Taj and Trident hotels that were stormed by terrorists re-opened in Mumbai on Sunday, less than a month after devastating attacks that rocked India's financial and entertainment capital.
Guests checked in at the Trident hotel from early in the morning, with about 100 of the 550 rooms booked and all four restaurants serving food on the first full day of business since the bloody carnage.
Before the formal reopening, staff, guests and dignitaries gathered in the hotel's reception area for a commemoration service with prayers from Sikh, Hindu, Muslim, Buddhist, Jain, Zoroastrian and Christian leaders.
Canadian Rick McElrea, his wife Diane Deblois, and their teenage children Emilie and Jesse visited the hotel for breakfast. They said they wanted to show their support for the hotel and send a message to those behind the attacks.
"It's a statement to terrorists that this does not close down business. This does not close down hotels," said McElrea, who lives in Mumbai but is originally from Ottawa.
"I don't feel any fear. I feel hope. The terrorists failed and Mumbaikars won."
More than 1,000 regular clients and guests have been invited to the nearby Taj for a private, afternoon reception before an evening reopening of 268 rooms and seven eateries in the modern Tower wing.
The waterfront hotel, opposite the British colonial-era Gateway of India monument, was the focus of last month's 60-hour reign of terror, which left 172 people dead, including nine of the 10 gunmen, and nearly 300 injured.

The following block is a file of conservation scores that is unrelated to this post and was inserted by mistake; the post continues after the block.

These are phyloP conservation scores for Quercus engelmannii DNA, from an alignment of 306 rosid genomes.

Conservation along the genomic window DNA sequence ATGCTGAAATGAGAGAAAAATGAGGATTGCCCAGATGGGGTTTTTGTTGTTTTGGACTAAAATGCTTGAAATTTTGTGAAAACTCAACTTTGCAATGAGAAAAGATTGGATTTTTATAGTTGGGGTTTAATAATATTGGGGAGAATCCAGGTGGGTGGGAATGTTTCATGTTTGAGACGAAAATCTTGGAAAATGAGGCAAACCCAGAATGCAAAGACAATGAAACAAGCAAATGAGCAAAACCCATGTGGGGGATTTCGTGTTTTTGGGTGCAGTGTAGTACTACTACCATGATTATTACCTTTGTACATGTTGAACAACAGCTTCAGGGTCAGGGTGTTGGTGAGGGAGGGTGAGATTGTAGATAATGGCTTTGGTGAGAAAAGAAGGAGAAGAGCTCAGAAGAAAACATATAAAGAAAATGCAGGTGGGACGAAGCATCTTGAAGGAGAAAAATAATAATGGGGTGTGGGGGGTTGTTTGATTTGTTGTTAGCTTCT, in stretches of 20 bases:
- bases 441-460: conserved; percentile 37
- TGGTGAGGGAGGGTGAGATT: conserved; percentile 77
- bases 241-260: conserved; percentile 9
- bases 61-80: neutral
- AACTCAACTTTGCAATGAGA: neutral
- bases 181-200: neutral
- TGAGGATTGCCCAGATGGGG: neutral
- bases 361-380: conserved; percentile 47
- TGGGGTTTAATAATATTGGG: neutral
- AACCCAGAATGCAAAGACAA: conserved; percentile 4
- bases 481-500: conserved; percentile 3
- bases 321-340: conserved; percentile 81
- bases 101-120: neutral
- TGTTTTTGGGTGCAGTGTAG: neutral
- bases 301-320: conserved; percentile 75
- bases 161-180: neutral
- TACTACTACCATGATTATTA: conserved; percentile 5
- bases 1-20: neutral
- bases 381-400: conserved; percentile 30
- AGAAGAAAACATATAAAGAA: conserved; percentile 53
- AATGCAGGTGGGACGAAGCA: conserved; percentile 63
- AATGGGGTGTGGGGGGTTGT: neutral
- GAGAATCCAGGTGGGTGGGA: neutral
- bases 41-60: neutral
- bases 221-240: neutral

Opened in 1903, the red-domed Palace part of the hotel has long been the place to stay and be seen. Over the years it has played host to royalty, presidents, prime ministers and rock stars, as well as India's moneyed classes.
Ratan Tata, chief executive of the giant Tata Group conglomerate that owns the Taj, has vowed to restore the building to its former glory after it was ravaged by fire, bullets and grenades as gunmen fought commandos to the death.
The speed with which both hotels have been readied for business again has won praise.
Raymond Bickson, chief executive and managing director of the Indian Hotels Company, which runs the Taj, has said the quick re-opening is an "affirmation of the values of courage, resilience and dignity" and a tribute to the victims.
Trident Hotels president Rattan Keswani said he felt "deep pride" for his staff's work both during and after last month's attacks and, despite their grief, they were "100 per cent" committed to getting back to normal quickly.
A total of 22 guests and 10 staff were killed at the Trident, while 52 people died at the Taj when militants allegedly from the banned Pakistan-based Laskhar-e-Taiba group opened fire and took hostages.
With Mumbai still on edge, security was tight at both hotels. Roads around the Taj have been sealed since the shooting stopped on November 29, while access to the Trident is severely restricted.
Guests arriving at the Trident Sunday had to put all bags through luggage scanners, pass through metal detectors and be frisked, while there was a heavy armed police presence outside.
Keswani vowed that security would be as "unobtrusive as possible" and said it would have been impossible to prevent last month's brazen assault, which saw militants open fire with automatic weapons and throw grenades.
Tata has previously said that the Taj management was warned it was a possible target, but increased security measures were eased shortly before the attacks.